... seen his features before, but where I could not say. To my inquiries he stated that the brig was the Jane and Mary, of Hull, laden with coals; that they had started a wooden end during the gale, and that she had filled so rapidly that they got the boat from off the boom to save their lives, but from the heavy sea running, and the confusion, the boat had been bilged against the bulwarks, and went down as they were shoving off; that he had supported himself by one of the oars, and was soon separated from his companions who floated around ...
— The Privateer's-Man - One hundred Years Ago • Frederick Marryat

... noted that throughout the amount offered in Spanish exceeds that in Italian. This is to be expected in view of the boom in Spanish studies. Moreover, most colleges now allow two units of entrance credit in Spanish, and 7 and 8 above, under Harvard, are half courses. Columbia is, I believe, the only college accepting 2 units of entrance credit in Italian; but ...
— College Teaching - Studies in Methods of Teaching in the College • Paul Klapper

... martial music, afar off, broke upon her reveries; she started, and listened breathlessly; it became more distinct and clear. The clash of the zell, the boom of the African drum, and the wild and barbarous blast of the Moorish clarion, were now each distinguishable from the other; and, at length, as she gazed and listened, winding along the steeps of the mountain ...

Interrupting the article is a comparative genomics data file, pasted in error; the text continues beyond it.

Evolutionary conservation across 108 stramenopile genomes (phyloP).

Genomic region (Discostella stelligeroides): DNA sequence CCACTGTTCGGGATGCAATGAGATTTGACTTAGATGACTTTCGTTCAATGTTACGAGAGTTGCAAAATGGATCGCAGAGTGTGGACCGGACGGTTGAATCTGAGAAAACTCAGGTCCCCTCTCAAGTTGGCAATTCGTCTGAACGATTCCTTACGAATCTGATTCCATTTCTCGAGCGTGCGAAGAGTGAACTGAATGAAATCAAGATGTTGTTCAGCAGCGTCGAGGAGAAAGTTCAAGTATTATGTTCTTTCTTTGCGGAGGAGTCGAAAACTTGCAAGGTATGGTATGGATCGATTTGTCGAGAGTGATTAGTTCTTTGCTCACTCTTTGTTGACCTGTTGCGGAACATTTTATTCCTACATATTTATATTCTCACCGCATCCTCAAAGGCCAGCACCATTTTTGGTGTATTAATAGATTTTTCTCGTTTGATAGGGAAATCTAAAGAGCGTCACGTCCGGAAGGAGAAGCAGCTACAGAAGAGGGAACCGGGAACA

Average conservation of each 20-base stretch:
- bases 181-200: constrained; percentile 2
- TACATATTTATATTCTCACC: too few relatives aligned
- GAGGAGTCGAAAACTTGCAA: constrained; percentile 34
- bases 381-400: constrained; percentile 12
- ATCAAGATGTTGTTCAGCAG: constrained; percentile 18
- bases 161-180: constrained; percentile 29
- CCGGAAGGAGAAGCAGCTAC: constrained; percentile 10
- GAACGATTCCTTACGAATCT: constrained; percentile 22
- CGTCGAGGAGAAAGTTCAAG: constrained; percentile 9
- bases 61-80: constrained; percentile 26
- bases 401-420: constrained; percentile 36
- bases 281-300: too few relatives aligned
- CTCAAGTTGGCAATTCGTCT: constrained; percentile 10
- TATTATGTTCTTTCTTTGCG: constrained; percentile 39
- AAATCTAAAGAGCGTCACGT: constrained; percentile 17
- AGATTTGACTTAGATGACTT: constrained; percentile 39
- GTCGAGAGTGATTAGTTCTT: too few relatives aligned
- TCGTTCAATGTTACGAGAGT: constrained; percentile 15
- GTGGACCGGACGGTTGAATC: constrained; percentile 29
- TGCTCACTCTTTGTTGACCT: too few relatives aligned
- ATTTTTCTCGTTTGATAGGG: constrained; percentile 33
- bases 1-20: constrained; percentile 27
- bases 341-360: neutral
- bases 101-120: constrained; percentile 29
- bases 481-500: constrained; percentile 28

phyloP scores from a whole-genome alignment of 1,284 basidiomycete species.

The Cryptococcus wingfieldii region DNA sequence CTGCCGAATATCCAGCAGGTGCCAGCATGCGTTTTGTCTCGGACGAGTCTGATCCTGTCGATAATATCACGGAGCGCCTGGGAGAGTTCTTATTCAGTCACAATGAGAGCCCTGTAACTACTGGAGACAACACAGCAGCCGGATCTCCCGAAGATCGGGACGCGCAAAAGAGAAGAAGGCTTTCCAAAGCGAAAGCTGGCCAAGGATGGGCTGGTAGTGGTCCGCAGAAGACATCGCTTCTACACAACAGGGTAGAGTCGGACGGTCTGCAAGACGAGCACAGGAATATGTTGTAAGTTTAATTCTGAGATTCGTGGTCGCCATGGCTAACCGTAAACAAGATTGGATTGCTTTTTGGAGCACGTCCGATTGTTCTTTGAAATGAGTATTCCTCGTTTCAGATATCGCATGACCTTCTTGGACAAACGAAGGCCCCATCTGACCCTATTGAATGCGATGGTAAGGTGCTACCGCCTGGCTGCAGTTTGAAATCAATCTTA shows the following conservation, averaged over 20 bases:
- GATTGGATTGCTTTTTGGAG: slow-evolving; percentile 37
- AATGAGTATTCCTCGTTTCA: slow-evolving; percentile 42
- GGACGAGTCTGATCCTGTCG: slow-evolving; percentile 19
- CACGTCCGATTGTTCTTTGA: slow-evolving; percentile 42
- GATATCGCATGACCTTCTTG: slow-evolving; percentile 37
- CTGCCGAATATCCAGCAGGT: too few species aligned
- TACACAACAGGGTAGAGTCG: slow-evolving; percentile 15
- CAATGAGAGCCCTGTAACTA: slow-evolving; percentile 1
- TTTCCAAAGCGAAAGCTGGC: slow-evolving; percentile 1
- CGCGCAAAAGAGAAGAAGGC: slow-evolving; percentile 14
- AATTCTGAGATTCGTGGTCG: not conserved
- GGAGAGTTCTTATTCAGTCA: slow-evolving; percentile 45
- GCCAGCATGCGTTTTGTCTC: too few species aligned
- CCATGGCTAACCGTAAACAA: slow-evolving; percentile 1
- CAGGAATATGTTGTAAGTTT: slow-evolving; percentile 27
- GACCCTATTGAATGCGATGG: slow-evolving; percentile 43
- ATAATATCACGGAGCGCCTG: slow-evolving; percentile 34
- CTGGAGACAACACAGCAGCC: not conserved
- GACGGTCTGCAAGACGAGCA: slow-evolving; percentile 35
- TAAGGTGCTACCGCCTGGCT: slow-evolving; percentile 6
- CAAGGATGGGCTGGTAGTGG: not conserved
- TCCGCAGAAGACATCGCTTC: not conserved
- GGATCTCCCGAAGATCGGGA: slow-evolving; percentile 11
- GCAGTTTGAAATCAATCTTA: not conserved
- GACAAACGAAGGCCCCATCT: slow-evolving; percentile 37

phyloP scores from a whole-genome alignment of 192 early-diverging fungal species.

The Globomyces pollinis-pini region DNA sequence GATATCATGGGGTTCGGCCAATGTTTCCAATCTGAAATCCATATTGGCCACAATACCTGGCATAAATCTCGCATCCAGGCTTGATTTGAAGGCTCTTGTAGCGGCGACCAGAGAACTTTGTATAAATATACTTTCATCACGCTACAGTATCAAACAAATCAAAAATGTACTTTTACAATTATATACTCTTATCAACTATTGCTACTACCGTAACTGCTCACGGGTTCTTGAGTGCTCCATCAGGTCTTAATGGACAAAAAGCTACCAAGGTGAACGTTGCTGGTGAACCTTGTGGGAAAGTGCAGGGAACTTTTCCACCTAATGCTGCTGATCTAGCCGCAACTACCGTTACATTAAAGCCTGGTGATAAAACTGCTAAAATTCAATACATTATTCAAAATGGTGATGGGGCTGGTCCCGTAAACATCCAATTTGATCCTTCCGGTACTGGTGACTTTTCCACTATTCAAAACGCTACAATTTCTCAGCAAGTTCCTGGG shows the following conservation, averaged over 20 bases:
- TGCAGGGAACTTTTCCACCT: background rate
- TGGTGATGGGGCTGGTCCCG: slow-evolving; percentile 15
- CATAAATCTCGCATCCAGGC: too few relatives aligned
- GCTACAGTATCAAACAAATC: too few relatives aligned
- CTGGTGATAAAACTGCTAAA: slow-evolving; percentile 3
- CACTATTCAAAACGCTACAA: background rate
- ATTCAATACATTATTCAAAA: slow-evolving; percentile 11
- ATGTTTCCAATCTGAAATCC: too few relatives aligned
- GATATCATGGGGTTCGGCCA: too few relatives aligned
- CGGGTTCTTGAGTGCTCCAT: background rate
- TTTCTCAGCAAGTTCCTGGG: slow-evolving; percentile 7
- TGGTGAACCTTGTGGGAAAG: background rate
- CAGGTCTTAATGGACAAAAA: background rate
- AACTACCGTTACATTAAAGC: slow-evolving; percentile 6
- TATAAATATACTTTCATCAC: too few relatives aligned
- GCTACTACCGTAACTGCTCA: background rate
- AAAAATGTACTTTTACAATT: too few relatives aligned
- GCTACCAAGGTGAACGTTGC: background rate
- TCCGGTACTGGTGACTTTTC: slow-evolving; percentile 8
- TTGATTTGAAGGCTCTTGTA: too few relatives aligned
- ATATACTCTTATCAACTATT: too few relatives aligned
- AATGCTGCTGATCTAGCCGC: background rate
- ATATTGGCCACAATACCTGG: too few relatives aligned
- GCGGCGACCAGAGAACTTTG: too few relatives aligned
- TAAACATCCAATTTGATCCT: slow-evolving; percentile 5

— Leila, Complete - The Siege of Granada • Edward Bulwer-Lytton

... their agility, a novel idea came into Tom's head; it was then about seven o'clock in the evening, the ship was lying becalmed, Tom again sprang up the rigging, laid out to the main yard-arm, followed by me and the rest, and as soon as he was at the boom iron, he sprang up, holding by the lift, and crying out, "Follow my leader," leaped from the yard-arm into the sea. I was second, and crying out, "Follow my leader" to the rest, I followed him, and the others, whether they could swim or not, did the same, it being a point of honour ...
— Jacob Faithful • Captain Frederick Marryat

... 'Boom!' rings out the closing bell; fast fades the light, 'Out with the tapers!' the shout swells up, up, up, then slowly dies, as die an ...